Zorn: Zappa was a very special person. He was really articulate; he really cared about politics. He had a lot of things going for him. I can’t step in Zappa’s shoes. I’m not politically aware. I don’t read newspapers; I don’t read magazines; I don’t watch television. So I have no idea. Zappa was on top of everything, man. He was really amazing. I’m not really an articulate, politically minded, forward thinking person with goals that wants the world to be this way or that way. I’m not an interesting interview in that regard. I wish I was. I wish there was someone who could be there in Zappa’s place. I’m not the guy. For me it’s more about doing things than blabbing about it. And that’s another reason why I put a moratorium on interviews. I just felt that not only was I being manipulated or misrepresented or cut down, I also felt that, in general, I just didn’t have that much to say, really. I do music. And a lot of times I don’t really understand fully what it is that I’m doing at the moment. I understand 10 years later what it was. I gotta go on intuition a lot of the time. And I can’t always explain articulately exactly what it is that I’m doing with this new piece. I’m working on a piece now. I’ve never done anything quite like it; I’ve never composed in this way, really. And I feel like I’m taking some chances. But I don’t have the answers to what this piece is going to be or what it’s supposed to be. I feel like I’m going on a trip and I’m discovering it along the way. You get back from a trip and you don’t fully understand what you’ve seen until maybe a few years later, and then you realize, “Oh, wow, that’s how that touched me, that’s how that affected me.”
JazzTimes: And to distill it down to one word for the purpose of categorizing music to fit into record bins somehow negates the journey.
Zorn: Well, those people who categorize are in the business of selling this shit. There is a business side to all of this nonsense, after all, and we’ve got to deal with that. They’re gonna be selling it so we gotta communicate to them in some kind of way. That’s why I’m hoping that maybe there’ll be an experimental section in major record store conglomerates in the near future.
JazzTimes: Are you aware of how you have influenced younger musicians just by your own example, by living the way you do and producing music on your own terms?
Zorn: Well, that’s a beautiful thing to say. I hope that that’s true.
JazzTimes: Because you are 46 and there are 23-year-old musicians who are being fiercely independent today because of the groundwork that you laid 20 years ago. I’m thinking of [saxophonist] Briggan Krauss, who has mentioned you in interviews as a huge influence. By example, you have helped him and other young musicians like him to be brave enough to do what they do, against all odds.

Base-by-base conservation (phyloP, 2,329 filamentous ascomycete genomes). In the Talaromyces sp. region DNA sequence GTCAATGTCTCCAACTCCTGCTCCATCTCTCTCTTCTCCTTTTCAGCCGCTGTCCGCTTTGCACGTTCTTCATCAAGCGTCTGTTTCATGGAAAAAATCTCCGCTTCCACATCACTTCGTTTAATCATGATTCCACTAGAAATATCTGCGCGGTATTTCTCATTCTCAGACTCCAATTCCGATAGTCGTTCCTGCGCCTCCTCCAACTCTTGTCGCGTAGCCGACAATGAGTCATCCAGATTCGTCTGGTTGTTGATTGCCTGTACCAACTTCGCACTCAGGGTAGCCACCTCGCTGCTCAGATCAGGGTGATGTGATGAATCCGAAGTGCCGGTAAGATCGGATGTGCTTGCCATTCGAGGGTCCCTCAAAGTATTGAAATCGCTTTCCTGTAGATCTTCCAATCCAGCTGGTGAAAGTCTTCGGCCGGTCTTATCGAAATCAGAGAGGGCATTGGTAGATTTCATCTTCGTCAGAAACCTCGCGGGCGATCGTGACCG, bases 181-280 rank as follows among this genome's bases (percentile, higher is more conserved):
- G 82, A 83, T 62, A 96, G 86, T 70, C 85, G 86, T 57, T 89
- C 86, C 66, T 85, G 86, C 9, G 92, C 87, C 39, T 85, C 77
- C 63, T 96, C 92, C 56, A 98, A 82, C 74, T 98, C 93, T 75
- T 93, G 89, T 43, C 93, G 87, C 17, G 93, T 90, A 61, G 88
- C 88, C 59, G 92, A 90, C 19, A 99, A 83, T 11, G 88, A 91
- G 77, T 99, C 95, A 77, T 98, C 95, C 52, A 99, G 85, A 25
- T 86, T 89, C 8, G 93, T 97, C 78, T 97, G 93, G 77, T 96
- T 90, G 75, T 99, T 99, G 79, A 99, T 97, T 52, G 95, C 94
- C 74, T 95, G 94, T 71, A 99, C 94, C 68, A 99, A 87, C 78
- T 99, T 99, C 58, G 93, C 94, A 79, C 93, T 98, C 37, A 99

Zorn: Yeah, well, that’s what it takes—courage. It takes more courage than most people have. There’s less than one percent of people like that, but the world could not exist without them. The world would not move forward without them, and I really believe that. I think the outsiders, the individualists, the people who have a messianic belief in themselves and are able to stick with their vision despite all odds—and believe me, Bill, every day of my life I’m haunted and tormented by the voices of people that are saying in my ear, “Maybe you’re wrong.” But the people that can stick with that, they’re the ones that are really going to make a difference in the world. And they will always be a small number and I’ve always aspired to be one of that number. I think about the people that I admire, people like Jack Smith, who lived in a small apartment right over here on First Avenue and died of AIDS 10 years ago. I worked with him for about eight years in the late ’70s helping him with his theater performances that never more than 10 people attended. And, I mean, this was some of the greatest shit I ever experienced. Here was a guy my age performing for 10 people. And I think about John Cage not getting an orchestra commission until he was over 50 years old. When he was my age he was still working as a dishwasher, you know? I think about that and I say, “Those are the models. I’ve gotta live up to that.” And if I can in any way inspire someone else, then the line gets passed on and that’s beautiful. That’s great. I really hope that it’s happening.
JazzTimes: Do you think this music, whether it’s called the avant garde or experimental music, can be promoted properly and sold in greater numbers?
Zorn: Every once in a while someone comes along who thinks that they can sell this music to a large group of people, but that will never happen. By definition it’s for a small group of people. And I’m perfectly fine with that. I have no bitterness.
JazzTimes: What is certain is that this continuum will go on from your mentors through you and on to the next generation.